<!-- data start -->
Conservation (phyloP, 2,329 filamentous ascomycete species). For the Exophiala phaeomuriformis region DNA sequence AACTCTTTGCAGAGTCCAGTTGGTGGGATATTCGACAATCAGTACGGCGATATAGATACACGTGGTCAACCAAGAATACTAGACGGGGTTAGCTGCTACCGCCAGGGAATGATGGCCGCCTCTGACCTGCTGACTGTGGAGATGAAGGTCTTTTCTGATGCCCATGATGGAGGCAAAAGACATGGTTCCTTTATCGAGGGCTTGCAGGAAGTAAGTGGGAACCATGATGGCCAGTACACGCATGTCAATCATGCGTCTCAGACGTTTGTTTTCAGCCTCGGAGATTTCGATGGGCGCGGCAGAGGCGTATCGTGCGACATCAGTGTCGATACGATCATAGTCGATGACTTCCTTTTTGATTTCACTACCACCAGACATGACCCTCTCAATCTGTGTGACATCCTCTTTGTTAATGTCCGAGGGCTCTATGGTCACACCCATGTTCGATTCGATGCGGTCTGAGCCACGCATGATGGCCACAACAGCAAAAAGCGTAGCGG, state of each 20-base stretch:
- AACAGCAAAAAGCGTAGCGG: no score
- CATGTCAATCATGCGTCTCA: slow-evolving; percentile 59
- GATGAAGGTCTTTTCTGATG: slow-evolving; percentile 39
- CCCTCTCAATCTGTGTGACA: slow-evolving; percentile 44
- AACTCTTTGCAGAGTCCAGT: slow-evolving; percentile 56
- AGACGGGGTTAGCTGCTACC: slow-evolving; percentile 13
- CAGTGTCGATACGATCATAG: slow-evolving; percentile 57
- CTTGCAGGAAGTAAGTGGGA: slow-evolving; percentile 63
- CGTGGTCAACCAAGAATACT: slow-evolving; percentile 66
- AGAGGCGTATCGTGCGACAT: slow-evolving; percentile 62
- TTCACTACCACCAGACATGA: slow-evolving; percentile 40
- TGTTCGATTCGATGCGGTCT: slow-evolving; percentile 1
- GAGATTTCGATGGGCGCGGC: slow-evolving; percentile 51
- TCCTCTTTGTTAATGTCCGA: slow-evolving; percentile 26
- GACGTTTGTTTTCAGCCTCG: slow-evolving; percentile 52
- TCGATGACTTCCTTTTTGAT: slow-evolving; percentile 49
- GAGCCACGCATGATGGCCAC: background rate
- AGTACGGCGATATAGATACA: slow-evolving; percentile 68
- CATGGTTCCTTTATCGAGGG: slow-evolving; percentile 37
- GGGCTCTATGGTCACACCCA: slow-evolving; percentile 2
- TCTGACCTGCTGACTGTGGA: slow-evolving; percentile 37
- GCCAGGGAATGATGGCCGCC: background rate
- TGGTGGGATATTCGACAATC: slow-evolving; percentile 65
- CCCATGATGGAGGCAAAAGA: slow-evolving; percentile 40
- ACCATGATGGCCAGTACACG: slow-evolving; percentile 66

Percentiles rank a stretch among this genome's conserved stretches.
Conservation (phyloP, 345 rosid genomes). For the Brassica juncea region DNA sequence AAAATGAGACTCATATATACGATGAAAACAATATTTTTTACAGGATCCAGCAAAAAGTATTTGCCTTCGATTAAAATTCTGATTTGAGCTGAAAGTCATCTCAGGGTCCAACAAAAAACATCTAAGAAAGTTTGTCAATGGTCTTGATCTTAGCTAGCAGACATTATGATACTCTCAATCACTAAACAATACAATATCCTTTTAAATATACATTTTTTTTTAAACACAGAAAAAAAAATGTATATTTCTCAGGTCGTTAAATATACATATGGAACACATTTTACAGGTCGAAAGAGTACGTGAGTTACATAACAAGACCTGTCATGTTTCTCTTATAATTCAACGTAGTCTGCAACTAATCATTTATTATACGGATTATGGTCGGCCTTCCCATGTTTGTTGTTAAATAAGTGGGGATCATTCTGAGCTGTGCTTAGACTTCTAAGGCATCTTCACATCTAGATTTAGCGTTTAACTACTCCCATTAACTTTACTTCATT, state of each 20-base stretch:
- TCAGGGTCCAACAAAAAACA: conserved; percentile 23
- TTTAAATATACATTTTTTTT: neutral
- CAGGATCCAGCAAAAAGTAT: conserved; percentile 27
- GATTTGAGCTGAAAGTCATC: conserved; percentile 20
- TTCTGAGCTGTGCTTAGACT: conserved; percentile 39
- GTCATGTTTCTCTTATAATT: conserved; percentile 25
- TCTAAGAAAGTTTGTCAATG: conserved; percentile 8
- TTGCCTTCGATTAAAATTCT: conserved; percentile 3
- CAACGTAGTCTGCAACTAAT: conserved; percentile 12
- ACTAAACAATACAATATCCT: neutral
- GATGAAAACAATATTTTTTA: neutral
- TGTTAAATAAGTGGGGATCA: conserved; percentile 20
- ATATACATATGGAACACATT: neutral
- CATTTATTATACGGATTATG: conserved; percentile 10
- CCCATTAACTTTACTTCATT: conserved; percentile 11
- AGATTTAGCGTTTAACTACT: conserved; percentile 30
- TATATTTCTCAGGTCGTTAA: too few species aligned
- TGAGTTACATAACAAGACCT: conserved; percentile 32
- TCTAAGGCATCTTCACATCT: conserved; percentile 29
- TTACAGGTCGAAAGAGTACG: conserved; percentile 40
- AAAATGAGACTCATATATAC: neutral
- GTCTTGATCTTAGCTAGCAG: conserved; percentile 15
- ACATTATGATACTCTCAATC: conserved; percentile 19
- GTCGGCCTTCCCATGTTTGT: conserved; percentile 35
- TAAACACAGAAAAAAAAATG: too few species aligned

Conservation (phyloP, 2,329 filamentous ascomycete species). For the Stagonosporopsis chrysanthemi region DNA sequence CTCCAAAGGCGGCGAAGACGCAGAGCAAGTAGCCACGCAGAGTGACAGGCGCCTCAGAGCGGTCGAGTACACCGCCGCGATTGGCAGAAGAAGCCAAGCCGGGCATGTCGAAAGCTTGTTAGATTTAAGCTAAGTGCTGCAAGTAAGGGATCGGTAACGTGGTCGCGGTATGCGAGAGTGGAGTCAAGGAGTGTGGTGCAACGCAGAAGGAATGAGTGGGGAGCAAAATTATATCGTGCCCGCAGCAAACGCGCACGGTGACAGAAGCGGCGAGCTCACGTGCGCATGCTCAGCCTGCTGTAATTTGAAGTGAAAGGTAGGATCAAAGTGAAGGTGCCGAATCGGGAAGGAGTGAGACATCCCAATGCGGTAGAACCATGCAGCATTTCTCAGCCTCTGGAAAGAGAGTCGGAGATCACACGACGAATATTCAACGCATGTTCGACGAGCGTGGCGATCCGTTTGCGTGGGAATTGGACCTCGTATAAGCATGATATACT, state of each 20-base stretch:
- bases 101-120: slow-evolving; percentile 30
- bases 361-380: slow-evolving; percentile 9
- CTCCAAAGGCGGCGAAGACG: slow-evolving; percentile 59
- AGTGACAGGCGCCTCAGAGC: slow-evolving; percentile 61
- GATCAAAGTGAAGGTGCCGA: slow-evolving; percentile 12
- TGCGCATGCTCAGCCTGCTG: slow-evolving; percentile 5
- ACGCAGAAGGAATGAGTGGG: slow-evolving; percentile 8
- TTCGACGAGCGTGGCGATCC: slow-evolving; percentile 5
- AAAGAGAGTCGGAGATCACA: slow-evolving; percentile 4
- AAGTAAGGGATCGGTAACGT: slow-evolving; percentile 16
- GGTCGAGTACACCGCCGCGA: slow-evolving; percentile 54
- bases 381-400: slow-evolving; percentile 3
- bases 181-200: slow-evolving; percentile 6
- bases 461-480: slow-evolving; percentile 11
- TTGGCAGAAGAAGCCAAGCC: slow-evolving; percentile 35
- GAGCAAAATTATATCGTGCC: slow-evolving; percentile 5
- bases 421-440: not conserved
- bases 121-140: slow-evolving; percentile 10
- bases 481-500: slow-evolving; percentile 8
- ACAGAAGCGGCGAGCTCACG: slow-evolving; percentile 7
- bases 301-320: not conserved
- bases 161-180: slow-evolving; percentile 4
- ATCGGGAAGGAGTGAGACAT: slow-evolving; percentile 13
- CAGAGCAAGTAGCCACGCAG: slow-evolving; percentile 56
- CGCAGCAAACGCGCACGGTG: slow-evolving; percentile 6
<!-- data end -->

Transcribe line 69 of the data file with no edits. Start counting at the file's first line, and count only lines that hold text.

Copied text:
- TTGGCAGAAGAAGCCAAGCC: slow-evolving; percentile 35